Russ Brown usually sells his fine art landscape photography at upwards of 50 art shows a year, but the coronavirus canceled them all. The city’s Christmas Village in LOVE Park is now his only event, and he is remaining hopeful the holiday spirit will bring people out to shop.

“Being separated for so long, and not working for so long in this capacity, you feel a little bit depressed about things,” said Brown, the owner of Russ Brown Photography, which is also located in Reading Terminal Market. “Today, when you look around, the Christmas trees are up, the lights are up, people are walking around. ... It’s starting to feel like Christmas again.”

As coronavirus cases surge in the region, prompting city officials to impose a new set of restrictions, the annual Christmas Village opened Saturday for a preview, aiming to bring much-needed financial relief to local vendors and spark some holiday cheer for Philadelphians who may worry there isn’t much to look forward to this season.

“It’s hard times right now,” said Tobias Fischer, a Christmas Village spokesperson. “We just hope that it’s a little bit more festive, and that people see a light at the end of the tunnel.”

The pandemic and related shutdowns have crippled small businesses and disproportionately hit people in industries like retail and restaurants. Though Christmas Village at LOVE Park has only about 40 vendors this year, half its usual size, it is still providing those businesses with an opportunity to sell food, art, gifts, and other items in person when it has been hard to reach customers safely.

The holiday season usually brings in the best sales of the year for retail companies, and local vendors are hoping Christmas Village gives them that boost.

“This has been huge for us,” said Don Shump, the owner of Philadelphia Bee Co., one of the Christmas Village vendors who said many of the shops where he usually sells jars of honey closed this year. “It’s Christmas, everyone is trying to make ends meet, especially in these circumstances.”

They are also trying to meet public health guidelines. Christmas Village organizers spent weeks measuring a 10-foot distance between booths, creating one-way walkways, putting up signs, and creating a crowd-controlled food court where people are only permitted to remove their masks to eat at a socially distanced table. There are also ambassadors throughout the village to make sure everyone is following the rules.

“It feels lovely to be like, ‘Hi, how are you?’ and interact with people when we aren’t doing that so much these days,” said Jennifer Hombach, a salesperson at Chopstick Art, one of the Christmas Village vendors. “It’s just pleasant to be out in the world.”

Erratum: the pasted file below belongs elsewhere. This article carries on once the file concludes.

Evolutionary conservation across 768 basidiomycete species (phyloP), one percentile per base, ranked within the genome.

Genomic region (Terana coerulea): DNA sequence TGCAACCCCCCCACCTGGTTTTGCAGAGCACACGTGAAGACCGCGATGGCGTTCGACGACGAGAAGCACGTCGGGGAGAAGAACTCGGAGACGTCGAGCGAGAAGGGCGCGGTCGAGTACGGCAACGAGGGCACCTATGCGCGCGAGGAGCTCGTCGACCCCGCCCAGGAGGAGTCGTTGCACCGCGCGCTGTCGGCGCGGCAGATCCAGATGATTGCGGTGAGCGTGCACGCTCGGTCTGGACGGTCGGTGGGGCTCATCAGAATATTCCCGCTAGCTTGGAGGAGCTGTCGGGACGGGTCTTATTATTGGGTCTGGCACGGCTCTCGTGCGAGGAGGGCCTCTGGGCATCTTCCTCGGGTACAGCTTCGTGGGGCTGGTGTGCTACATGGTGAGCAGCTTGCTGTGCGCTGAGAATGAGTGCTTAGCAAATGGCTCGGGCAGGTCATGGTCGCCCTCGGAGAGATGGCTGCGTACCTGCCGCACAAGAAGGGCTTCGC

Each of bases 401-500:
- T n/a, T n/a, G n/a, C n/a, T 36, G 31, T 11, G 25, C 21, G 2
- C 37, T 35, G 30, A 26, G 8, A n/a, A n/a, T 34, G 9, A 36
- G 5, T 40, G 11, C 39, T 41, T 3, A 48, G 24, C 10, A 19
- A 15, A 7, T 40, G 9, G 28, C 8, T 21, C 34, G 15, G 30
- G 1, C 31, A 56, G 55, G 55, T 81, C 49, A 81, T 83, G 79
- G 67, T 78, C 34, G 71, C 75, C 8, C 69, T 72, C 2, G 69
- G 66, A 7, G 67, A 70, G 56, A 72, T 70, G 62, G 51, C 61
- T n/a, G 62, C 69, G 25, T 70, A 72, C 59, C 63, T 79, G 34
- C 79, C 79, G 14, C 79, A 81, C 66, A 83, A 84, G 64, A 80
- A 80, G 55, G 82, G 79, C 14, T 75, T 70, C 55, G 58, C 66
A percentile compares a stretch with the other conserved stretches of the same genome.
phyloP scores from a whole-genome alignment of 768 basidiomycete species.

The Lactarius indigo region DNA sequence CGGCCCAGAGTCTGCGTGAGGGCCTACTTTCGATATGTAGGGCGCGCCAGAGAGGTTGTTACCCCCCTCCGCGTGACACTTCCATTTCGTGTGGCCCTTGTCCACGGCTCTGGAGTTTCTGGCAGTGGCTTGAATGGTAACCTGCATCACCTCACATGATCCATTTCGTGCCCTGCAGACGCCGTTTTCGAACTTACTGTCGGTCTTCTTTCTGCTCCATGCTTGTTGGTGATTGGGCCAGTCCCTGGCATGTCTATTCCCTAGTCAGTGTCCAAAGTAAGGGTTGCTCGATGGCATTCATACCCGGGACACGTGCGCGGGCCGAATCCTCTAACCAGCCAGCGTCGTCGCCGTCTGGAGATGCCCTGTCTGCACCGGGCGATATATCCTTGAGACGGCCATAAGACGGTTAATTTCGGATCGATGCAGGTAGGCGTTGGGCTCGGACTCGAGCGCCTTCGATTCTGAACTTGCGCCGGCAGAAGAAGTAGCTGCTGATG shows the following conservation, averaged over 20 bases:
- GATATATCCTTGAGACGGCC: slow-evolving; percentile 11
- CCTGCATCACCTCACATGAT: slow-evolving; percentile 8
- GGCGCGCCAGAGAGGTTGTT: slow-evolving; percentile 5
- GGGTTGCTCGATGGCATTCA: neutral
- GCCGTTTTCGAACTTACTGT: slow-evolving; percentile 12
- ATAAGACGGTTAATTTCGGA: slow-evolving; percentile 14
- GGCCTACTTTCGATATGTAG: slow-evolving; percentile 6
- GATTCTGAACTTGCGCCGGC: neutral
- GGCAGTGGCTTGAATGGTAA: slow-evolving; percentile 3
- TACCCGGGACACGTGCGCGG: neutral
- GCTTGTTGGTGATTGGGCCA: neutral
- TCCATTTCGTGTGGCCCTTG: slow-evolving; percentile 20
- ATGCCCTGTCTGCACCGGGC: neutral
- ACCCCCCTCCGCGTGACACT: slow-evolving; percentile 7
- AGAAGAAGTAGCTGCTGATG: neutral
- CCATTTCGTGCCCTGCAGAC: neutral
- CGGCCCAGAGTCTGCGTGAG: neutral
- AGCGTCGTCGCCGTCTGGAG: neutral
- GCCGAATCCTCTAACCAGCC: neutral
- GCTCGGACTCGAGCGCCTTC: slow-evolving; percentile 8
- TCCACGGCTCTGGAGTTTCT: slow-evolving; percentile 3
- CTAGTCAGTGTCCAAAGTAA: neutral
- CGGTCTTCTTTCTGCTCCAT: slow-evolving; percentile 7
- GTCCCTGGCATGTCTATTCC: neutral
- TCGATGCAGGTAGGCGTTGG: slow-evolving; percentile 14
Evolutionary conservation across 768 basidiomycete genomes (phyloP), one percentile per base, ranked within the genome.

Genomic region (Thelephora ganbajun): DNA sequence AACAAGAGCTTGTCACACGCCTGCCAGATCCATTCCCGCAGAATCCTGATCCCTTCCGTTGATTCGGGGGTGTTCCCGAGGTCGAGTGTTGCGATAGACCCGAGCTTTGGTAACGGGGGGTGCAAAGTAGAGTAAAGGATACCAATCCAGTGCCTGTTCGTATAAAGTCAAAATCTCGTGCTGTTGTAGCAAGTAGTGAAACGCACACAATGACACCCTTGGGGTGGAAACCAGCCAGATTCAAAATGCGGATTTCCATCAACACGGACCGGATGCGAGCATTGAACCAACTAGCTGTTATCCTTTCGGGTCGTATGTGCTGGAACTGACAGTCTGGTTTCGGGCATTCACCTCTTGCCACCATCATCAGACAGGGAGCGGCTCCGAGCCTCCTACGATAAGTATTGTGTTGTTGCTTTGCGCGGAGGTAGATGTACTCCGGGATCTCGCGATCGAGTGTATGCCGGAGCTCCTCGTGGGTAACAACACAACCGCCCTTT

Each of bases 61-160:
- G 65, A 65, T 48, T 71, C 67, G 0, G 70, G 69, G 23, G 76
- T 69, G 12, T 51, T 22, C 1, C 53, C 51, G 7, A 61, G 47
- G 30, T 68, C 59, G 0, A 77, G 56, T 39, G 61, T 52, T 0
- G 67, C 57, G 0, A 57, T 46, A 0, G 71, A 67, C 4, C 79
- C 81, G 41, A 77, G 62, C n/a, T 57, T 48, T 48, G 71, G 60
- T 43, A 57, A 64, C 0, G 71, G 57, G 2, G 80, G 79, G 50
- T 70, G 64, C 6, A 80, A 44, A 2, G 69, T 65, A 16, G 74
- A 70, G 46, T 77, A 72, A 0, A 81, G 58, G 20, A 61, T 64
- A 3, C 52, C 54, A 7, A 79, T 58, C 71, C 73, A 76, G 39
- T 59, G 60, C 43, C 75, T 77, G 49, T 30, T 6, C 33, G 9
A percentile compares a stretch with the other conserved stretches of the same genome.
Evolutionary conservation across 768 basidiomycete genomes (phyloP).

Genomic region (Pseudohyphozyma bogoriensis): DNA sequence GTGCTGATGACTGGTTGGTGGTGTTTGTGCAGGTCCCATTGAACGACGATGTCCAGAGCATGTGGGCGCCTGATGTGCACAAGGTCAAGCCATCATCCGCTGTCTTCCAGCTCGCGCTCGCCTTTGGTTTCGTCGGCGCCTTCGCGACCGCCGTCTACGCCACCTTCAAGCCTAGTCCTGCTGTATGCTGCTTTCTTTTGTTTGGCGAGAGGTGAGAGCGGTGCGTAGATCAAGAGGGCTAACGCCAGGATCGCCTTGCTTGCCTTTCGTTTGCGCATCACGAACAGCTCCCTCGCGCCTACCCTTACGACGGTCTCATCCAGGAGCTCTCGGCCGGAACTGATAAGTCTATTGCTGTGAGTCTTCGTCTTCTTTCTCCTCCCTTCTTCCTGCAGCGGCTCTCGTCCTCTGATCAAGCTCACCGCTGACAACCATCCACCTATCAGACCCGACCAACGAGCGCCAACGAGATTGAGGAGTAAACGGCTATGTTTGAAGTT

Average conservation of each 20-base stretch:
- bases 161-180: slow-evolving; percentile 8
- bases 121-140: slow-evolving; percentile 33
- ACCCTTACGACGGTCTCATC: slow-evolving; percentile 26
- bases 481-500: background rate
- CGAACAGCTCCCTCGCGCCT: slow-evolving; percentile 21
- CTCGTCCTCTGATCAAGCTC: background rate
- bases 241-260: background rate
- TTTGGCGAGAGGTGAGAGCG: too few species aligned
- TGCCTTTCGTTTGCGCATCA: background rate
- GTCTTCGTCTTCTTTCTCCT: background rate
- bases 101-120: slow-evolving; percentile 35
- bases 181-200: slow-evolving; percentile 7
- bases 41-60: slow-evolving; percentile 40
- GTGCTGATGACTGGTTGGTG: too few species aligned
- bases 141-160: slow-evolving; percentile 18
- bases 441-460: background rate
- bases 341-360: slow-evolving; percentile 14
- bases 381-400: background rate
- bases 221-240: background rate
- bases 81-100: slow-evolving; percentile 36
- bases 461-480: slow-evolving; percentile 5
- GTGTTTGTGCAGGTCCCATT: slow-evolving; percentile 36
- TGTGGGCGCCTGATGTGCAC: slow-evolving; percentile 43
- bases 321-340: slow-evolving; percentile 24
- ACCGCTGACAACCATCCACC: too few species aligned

The Made in Philadelphia Holiday Market is also back at nearby Dilworth Park with local vendors and new coronavirus social distancing measures to keep everyone safe.

Christian McDonald, head of sales at family-owned Cynful Bliss, thinks the company’s alcohol-infused desserts can bring people comfort from anxiety caused by being stuck at home, protests, and the pandemic.

“Thank you for supporting your local BLB,” McDonald said to a customer Saturday, referencing that the dessert company is a Black-owned business. McDonald thinks more people are seeking out Black-owned businesses to support, and hopes this holiday setup outside City Hall will bring in new customers.

“It’s harder for us to get a leg up in a lot of situations,” McDonald said. “With the climate of the world today, [people are] realizing it’s a problem and trying to do the best to help. ... I just want everyone to stay as safe as they possibly can, while supporting as many small businesses as they possibly can, so they don’t go under.”

On holiday weekends in previous years, Piggyback Treats Co., which makes pet snacks, would participate in three to five events on any given weekend. For this holiday season, salesperson Estelle Vincent said they are just doing two events, including Christmas Village in LOVE Park.

“Christmas Village, traditionally, is a big chunk of our income for the whole year, so we greatly depend on Christmas Village,” said Vincent. It “gives these small businesses the opportunity to say: ‘Hi, I’m still here. I still exist,’ and gives people an opportunity to try to help out those businesses as much as they can.”

Kim Cahill, 54, of the city’s Graduate Hospital section, is one of those people. She said she is trying to be “intentional” about supporting local small businesses this holiday season. On Saturday, she walked through Christmas Village with her 73-year-old mother, Betsy Burke, and 19-year-old niece, Brooke Fields. The three wanted to meet up and spend time together this holiday season, she said, while staying safe.

Despite the sadness Cahill feels about losing holiday time with loved ones, she said Saturday was uplifting. They listened to the Christmas music playing in the background, could smell the food from the vendors while walking around, and even saw a couple get engaged by the LOVE sculpture.

“It was really heartwarming,” Cahill said. “It felt like the city was coming back to life.”

Christmas Village opens Thanksgiving, Nov. 26, and runs through Christmas Eve on Dec. 24. Its hours are 11 a.m. to 7 p.m. Sunday through Thursday, and 11 a.m. to 8 p.m. on Friday and Saturday.

The Made in Philadelphia Holiday Market at Dilworth Park is open now until Jan. 1. Its hours are also 11 a.m. to 7 p.m. Sunday through Thursday, and 11 a.m. to 8 p.m. on Friday and Saturday.